I have just read yours of the 19th. addressed to myself through the New-York Tribune. If there be in it any statements, or assumptions of fact, which I may know to be erroneous, I do not, now and here, controvert them. If there be in it any inferences which I may believe to be falsely drawn, I do not now and here, argue against them. If there be perceptable in it an impatient and dictatorial tone, I waive it in deference to an old friend, whose heart I have always supposed to be right.

As to the policy I "seem to be pursuing" as you say, I have not meant to leave any one in doubt.

I would save the Union. I would save it the shortest way under the Constitution. The sooner the national authority can be restored; the nearer the Union will be "the Union as it was." If there be those who would not save the Union, unless they could at the same time save slavery, I do not agree with them. If there be those who would not save the Union unless they could at the same time destroy slavery, I do not agree with them. My paramount object in this struggle is to save the Union, and is not either to save or to destroy slavery. If I could save the Union without freeing any slave I would do it, and if I could save it by freeing all the slaves I would do it; and if I could save it by freeing some and leaving others alone I would also do that. What I do about slavery, and the colored race, I do because I believe it helps to save the Union; and what I forbear, I forbear because I do not believe it would help to save the Union. I shall do less whenever I shall believe what I am doing hurts the cause, and I shall do more whenever I shall believe doing more will help the cause. I shall try to correct errors when shown to be errors; and I shall adopt new views so fast as they shall appear to be true views.

I have here stated my purpose according to my view of official duty; and I intend no modification of my oft-expressed personal wish that all men every where could be free.

A. Lincoln.

Thursday, August 15, 2013

Are you saying ... Congress Doesn't Know What the Frock it is Doing?

Yet four years after the end of the Great Recession, and three years after the passage of the financial-reform legislation, America's megabanks are even bigger. Wall Street is more concentrated and the financial sector is more politically powerful than ever before, and there is little evidence that the most important lessons from the 2008 financial crisis have been taken to heart. What happened?

The gravest of the many problems with Dodd-Frank is that the law is based in a fundamental misunderstanding of how and why the megabanks it seeks to tame grew so large and complex in the first place. That growth was caused not by an unregulated market spun out of control, but by a set of disastrous federal policies. By repeatedly bailing out banks deemed too essential or too interconnected to fail, the federal government has incentivized - and even facilitated - the consolidation and astronomical expansion of the big banks. The certainty of a government backstop has provided the largest banks with a significant competitive advantage in the marketplace, which has created an artificial incentive for massive growth and risk-taking that is detrimental to the financial system.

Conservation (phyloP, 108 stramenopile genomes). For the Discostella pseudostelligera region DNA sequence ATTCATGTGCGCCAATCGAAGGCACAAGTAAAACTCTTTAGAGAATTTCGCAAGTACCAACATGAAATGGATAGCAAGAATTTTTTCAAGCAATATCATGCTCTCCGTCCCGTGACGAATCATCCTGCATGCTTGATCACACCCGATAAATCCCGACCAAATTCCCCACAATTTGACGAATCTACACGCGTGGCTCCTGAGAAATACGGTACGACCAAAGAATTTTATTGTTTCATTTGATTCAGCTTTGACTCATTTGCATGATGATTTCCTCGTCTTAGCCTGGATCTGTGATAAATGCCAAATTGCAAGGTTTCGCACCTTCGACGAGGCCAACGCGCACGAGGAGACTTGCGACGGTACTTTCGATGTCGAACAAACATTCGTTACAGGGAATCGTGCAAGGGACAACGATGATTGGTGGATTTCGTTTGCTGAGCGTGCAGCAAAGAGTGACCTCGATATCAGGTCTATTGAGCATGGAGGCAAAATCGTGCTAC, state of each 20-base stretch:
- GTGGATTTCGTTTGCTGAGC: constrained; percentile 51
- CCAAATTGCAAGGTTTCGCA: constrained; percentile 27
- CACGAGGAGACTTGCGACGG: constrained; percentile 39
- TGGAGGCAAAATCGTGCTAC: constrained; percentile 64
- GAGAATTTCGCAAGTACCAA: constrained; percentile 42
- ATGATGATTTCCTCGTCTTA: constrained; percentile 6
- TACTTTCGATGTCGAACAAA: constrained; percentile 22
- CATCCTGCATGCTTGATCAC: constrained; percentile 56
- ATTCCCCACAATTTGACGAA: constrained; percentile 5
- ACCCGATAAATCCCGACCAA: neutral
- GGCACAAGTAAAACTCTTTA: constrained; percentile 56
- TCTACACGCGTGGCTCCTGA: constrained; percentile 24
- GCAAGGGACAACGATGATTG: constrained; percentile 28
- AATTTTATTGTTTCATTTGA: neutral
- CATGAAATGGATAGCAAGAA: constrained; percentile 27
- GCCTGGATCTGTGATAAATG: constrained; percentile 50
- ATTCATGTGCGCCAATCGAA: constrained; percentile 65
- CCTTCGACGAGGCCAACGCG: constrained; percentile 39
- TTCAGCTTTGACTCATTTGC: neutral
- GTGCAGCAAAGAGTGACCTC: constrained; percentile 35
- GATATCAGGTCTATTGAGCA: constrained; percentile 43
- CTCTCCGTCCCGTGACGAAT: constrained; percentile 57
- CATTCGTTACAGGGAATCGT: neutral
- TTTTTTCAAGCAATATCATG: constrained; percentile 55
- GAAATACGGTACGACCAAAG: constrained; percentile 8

It's just disgusting.

The Death Spiral

By one recent estimate, the total pension gap for the states is $2.7 trillion, or 17% of GDP. That understates the mess, because it omits both the unfunded pension figure for cities and the health-care promises made to retired government workers of all sorts. In Detroit's case, the bill for their medical benefits ($5.7 billion) was even larger than its pension hole ($3.5 billion).

Some of this is the unfortunate side-effect of a happy trend: Americans are living longer, even in Detroit, so promises to pensioners are costlier to keep. But the problem is also political. Governors and mayors have long offered fat pensions to public servants, thus buying votes today and sending the bill to future taxpayers. They have also allowed some startling abuses. Some bureaucrats are promoted just before retirement or allowed to rack up lots of overtime, raising their final-salary pension for the rest of their lives. Or their unions win annual cost-of-living adjustments far above inflation. A watchdog in Rhode Island calculated that a retired local fire chief would be pulling in $800,000 a year if he lived to 100, for example. More than 20,000 retired public servants in California receive pensions of over $100,000.

Public employees should retire later. States should accelerate the shift to defined-contribution pension schemes, where what you get out depends on what you put in. (These are the norm in the private sector.) Benefits already accrued should be honoured, but future accruals should be curtailed, where legally possible. The earlier you grapple with the problem, the easier it will be to fix. Nebraska, which stopped offering final-salary pensions to new hires in 1967, is sitting pretty.

Classic Quote, Washington

"Few things help an individual more than to place responsibility upon him and to let him know that you trust him."
~ Booker T. Washington